Thanks to Senator Mark Udall’s leadership, the Forest Service has already gotten out its scalpel to fix the Ski Industry’s issue. But the National Ski Areas Association – Aspen is a board member – has decided to use a sledgehammer instead. The so-called “Water Rights Protection Act” would allow private and public water users to continue drying up rivers on public lands with no regard for other needs. It would tie the hands of federal agencies responsible for managing water on our public lands. If passed, the bill would prevent agencies like the Forest Service from ensuring sufficient water flows in the nation’s rivers for fish, wildlife, and recreation. All over the State of Colorado, rivers without in-stream flow requirements dry up completely just about every year. This legislation could eventually make it easier for water that is so important to Colorado communities and their economies to be bought, sold, or leased through “buy and dry” schemes or diverted to thirsty Front Range communities.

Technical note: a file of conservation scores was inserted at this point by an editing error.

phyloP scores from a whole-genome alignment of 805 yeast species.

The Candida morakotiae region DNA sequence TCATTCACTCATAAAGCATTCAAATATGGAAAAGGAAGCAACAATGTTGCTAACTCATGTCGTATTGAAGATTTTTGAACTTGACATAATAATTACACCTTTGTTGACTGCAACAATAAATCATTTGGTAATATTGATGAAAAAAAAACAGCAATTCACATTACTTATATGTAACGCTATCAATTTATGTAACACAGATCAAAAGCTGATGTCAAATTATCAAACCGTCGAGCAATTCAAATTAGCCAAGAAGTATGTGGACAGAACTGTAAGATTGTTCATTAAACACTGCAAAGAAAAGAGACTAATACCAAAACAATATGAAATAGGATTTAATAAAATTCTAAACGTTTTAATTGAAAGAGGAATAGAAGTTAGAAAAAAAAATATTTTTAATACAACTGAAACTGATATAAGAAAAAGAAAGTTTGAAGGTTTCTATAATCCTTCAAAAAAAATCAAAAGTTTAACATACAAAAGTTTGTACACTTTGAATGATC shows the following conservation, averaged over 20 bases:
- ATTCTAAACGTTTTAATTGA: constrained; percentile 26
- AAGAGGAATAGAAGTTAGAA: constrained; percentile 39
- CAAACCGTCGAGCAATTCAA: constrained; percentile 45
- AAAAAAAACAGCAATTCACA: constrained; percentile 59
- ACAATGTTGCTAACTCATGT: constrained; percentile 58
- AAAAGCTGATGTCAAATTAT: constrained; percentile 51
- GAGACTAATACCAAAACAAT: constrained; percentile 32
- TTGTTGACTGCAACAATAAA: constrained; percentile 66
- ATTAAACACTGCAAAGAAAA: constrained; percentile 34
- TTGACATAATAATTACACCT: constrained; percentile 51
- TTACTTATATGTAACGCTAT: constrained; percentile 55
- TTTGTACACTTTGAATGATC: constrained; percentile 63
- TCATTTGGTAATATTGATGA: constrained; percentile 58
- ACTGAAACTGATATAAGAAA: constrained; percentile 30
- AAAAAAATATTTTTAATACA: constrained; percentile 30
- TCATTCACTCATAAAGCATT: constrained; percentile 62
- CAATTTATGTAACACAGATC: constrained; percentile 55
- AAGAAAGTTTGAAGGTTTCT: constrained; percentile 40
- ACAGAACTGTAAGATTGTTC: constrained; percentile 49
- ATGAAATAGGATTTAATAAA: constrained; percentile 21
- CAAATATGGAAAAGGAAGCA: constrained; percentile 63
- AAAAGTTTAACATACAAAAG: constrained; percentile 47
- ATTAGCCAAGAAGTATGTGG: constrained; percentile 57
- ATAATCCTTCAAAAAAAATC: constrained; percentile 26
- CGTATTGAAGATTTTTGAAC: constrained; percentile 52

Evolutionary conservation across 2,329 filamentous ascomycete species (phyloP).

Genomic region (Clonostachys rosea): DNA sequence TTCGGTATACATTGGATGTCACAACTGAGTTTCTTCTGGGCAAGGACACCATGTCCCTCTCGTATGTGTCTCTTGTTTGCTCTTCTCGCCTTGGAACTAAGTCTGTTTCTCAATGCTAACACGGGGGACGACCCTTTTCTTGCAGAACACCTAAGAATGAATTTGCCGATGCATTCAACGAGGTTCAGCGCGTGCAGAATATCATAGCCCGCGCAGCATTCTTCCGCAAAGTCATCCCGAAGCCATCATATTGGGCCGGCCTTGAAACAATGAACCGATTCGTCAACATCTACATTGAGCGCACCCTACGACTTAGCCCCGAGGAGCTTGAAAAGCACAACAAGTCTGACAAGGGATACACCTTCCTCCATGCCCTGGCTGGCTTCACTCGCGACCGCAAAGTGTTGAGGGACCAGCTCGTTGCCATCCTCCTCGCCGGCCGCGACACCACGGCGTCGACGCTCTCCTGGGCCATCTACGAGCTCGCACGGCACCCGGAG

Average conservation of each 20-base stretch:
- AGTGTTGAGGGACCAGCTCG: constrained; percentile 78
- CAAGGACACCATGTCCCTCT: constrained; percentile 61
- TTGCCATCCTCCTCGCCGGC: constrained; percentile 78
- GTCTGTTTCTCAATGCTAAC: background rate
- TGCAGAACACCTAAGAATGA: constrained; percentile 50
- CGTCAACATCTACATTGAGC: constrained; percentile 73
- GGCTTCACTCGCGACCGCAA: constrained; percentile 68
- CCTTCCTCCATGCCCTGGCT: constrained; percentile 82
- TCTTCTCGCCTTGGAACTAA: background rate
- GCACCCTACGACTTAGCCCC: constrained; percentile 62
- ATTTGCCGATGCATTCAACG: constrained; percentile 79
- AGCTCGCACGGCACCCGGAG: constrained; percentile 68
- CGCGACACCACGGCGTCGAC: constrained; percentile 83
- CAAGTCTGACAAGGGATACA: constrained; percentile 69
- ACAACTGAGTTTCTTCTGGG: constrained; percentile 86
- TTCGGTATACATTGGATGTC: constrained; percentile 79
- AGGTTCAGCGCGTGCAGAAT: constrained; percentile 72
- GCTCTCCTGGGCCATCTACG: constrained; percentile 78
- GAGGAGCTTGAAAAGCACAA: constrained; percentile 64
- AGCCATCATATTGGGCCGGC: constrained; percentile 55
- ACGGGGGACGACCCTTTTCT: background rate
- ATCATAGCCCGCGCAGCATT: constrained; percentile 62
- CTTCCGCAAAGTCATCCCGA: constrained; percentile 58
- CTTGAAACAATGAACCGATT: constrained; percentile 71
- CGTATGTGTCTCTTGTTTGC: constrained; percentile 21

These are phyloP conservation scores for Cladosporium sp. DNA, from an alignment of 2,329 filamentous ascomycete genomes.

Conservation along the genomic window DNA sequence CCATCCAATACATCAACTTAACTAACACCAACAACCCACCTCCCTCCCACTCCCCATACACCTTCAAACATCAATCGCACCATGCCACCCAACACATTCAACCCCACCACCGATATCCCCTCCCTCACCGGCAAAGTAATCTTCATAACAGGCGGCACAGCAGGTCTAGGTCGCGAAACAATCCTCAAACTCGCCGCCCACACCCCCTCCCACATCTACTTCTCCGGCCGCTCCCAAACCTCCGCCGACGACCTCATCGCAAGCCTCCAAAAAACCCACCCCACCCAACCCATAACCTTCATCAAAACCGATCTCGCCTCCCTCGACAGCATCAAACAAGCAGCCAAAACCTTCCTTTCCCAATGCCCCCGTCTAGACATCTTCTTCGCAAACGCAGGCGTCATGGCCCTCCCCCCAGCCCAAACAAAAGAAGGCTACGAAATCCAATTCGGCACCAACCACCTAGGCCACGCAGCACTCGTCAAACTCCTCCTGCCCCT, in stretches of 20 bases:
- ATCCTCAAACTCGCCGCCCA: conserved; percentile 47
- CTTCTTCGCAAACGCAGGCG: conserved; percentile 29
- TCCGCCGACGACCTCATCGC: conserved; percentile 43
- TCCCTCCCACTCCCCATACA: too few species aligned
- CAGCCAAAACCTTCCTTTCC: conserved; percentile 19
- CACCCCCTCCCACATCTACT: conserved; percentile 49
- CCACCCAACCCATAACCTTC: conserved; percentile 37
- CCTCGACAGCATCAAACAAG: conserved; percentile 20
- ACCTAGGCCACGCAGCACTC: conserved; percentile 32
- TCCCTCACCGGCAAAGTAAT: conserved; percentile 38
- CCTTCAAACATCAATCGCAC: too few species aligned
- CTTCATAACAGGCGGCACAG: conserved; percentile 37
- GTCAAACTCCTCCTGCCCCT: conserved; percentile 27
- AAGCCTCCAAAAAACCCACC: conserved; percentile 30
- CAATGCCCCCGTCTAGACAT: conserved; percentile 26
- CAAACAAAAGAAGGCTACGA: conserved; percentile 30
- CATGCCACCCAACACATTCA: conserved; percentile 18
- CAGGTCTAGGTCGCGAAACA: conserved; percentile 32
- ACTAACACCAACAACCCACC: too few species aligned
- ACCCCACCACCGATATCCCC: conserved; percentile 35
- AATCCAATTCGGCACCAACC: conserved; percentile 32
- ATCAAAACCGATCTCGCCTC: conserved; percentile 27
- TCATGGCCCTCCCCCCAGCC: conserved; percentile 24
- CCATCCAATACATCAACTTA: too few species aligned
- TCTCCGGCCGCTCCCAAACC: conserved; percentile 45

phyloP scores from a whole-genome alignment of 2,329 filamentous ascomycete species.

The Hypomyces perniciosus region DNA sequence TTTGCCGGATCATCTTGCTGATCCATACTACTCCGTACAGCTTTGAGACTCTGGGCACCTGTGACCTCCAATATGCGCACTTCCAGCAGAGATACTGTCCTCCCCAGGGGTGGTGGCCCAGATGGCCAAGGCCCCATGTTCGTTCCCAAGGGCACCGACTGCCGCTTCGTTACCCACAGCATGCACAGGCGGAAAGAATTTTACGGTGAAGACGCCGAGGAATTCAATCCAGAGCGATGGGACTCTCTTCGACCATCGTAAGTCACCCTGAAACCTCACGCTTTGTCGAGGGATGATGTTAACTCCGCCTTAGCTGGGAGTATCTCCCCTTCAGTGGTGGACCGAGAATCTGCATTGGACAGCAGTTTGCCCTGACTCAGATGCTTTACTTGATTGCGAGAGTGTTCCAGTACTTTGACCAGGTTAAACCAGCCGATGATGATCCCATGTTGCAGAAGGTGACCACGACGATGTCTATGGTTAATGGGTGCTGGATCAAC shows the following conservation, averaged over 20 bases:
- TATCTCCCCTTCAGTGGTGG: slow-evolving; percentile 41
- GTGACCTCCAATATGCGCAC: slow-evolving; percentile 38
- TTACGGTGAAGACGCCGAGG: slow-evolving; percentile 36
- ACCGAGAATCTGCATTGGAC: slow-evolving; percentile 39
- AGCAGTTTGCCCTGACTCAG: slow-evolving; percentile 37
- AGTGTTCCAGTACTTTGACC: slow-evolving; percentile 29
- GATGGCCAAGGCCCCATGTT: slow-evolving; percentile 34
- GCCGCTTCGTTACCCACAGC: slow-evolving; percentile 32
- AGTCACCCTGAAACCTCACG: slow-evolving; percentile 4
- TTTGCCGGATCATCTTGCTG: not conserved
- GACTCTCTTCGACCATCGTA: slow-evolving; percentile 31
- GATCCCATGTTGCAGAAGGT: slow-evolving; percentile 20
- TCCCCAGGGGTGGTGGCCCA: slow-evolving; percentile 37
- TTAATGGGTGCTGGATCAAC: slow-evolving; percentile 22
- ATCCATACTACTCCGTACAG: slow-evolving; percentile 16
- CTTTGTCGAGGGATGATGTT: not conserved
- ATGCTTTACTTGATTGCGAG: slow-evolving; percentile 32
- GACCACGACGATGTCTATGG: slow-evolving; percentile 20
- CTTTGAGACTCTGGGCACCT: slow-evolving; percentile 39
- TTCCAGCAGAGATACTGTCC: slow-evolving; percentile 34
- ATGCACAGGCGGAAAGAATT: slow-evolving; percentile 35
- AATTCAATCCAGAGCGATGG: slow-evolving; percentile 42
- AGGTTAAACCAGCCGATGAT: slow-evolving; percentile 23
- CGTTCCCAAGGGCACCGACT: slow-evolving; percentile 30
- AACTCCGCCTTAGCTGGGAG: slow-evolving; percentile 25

That’s why more than sixty conservation and recreation organizations across the country have joined us in expressing strong opposition to this bill. We understand the Ski Industry’s concern about the disposition of their water rights. We are grateful that the U.S. Forest Service has committed to resolving this problem. What we don’t understand is why the National Ski Areas Association and Representatives Polis and Tipton continue to push a bill which will further strain Colorado’s fragile water resources. The NSAA and its member companies tout their “Sustainable Slopes” initiative and “Climate Challenge” on the front page of their website. They should extend this concern about the environment to Colorado’s rivers. We hope the ski industry can agree with us that rivers work better when they’re wet.